The differences between men and women have fueled many a bestselling book and stand-up comedy career. But there’s a far more serious side to this topic. For example, both mental and physical diseases can manifest differently between the sexes.
Case in point: trauma and its myriad symptoms. When it comes to managing something like post-traumatic stress disorder (PTSD), it’s crucial to consider the unique ways it can impact a man or a woman. In fact, it is an essential part of any trauma treatment plan.
Trauma and PTSD
Whether you experience it, witness it, or both, a terrifying event can have a traumatizing effect on you. These events could involve:
- Sexual, physical, emotional abuse
- Injury or illness
- War, terrorism, or criminal actions
- Natural disaster
- Divorce, separation, abandonment
- Job loss, financial crisis
There are many causes of trauma and the resulting symptoms can be debilitating. In general, PTSD manifests in nightmares, flashbacks, anxiety, depression, social withdrawal, feeling emotionally numb, intrusive thoughts, along with a wide range of physical issues. Of course, as touched on above, these symptoms can vary depending on sex.
Why Trauma Symptoms Can Manifest Differently in Men and Women
PTSD impacts about 10 percent of the U.S. population. Women, in general, face more trauma than men and will more often be diagnosed with PTSD. However, men are less likely to immediately seek help. It’s not unusual for them to internalize the situation. They blame themselves and don’t want to look weak or needy to others. This delay has a negative overall impact when it comes to managing this challenging condition.
Women tend to more often face trauma at a younger age while men are more likely to be impacted later in life. For men, this is partly due to male-dominated jobs and careers like military and police work.
Men are far more conditioned to keep their feelings to themselves. As a result, it’s not always easy to identify trauma symptoms unless they manifest in extreme ways. But whether or not a particular man is comfortable with talking openly about emotions, there are physiological factors at play.
How Biology Impacts Trauma Symptoms in Men
1. The part of the brain that creates and stores memories — the hippocampus — shrinks in size when people undergo trauma. This size decrease is greater in men, resulting in more cognitive impairment and memory loss.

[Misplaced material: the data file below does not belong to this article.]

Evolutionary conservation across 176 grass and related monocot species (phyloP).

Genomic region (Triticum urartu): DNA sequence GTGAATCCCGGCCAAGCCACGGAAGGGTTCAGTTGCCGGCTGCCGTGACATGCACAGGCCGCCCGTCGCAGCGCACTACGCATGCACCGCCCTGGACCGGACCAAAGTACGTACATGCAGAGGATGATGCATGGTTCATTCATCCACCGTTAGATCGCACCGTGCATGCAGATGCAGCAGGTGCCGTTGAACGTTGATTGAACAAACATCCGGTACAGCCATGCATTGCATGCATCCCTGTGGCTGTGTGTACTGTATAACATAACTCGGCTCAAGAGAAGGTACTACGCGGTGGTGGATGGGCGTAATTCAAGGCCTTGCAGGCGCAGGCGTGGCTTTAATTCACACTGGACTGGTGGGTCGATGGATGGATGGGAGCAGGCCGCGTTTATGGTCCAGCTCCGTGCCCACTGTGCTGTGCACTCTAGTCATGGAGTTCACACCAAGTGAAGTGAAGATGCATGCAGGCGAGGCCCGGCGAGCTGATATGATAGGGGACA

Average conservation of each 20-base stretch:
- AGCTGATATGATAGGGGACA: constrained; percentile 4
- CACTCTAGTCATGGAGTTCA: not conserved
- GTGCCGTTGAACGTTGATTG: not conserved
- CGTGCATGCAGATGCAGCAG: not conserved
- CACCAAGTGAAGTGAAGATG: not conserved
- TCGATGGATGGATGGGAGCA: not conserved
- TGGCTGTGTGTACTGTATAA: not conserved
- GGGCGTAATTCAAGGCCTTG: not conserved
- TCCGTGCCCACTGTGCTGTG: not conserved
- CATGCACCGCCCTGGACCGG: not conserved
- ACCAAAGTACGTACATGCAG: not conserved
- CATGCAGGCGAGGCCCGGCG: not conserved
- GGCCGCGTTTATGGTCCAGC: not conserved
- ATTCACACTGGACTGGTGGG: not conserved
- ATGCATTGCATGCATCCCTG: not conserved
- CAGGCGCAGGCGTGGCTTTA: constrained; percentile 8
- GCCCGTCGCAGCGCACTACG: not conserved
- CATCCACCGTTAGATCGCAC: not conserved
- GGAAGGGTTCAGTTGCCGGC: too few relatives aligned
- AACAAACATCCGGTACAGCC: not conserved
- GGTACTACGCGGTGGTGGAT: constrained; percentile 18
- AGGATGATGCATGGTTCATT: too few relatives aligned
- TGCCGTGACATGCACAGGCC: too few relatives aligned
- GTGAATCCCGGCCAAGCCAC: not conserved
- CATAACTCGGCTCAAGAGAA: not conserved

2. Men with PTSD are also more likely to display paranoia and impulsivity. This is due to the fact that the male hyper-arousal system is more sensitive.
Symptomatic Differences Between Men and Women
Generally speaking, women present the following symptoms more often:
- Mood disorders
- Emotional numbness
- A tendency toward avoidance
Needless to say, men can also show the above signs and outcomes. However, research has identified the following trauma symptoms as more prevalent in men:
- Paranoia, impulsivity, memory loss, and cognitive impairment
- Substance use disorders
- An exaggerated startle response
Getting the Specific Help You Need
By now, it should be clear that, while there are obvious biological differences between men and women, PTSD symptoms are frequently shaped by conditioning. The unfortunate reality is that men may exacerbate the impact of traumatic events by repressing emotions and refusing to seek help. Therefore, perhaps the most important difference between men and women with PTSD is how they most often deal with it.
Men must be encouraged to ask for help. Working directly with a skilled men’s counselor trained in trauma therapy is a sign of strength as well as a path toward healing. Our trauma and PTSD therapists are here to support you and help construct a more productive path forward. We offer a 20-minute complementary phone consultation to allow you time to talk to us and better understand how we can help you specifically.
Our Counseling Centers are located throughout the valley with locations in Phoenix, Anthem, Biltmore, Paradise Valley, and Scottsdale. Call us at 623-680-3486,text 623-688-5115, or email firstname.lastname@example.org.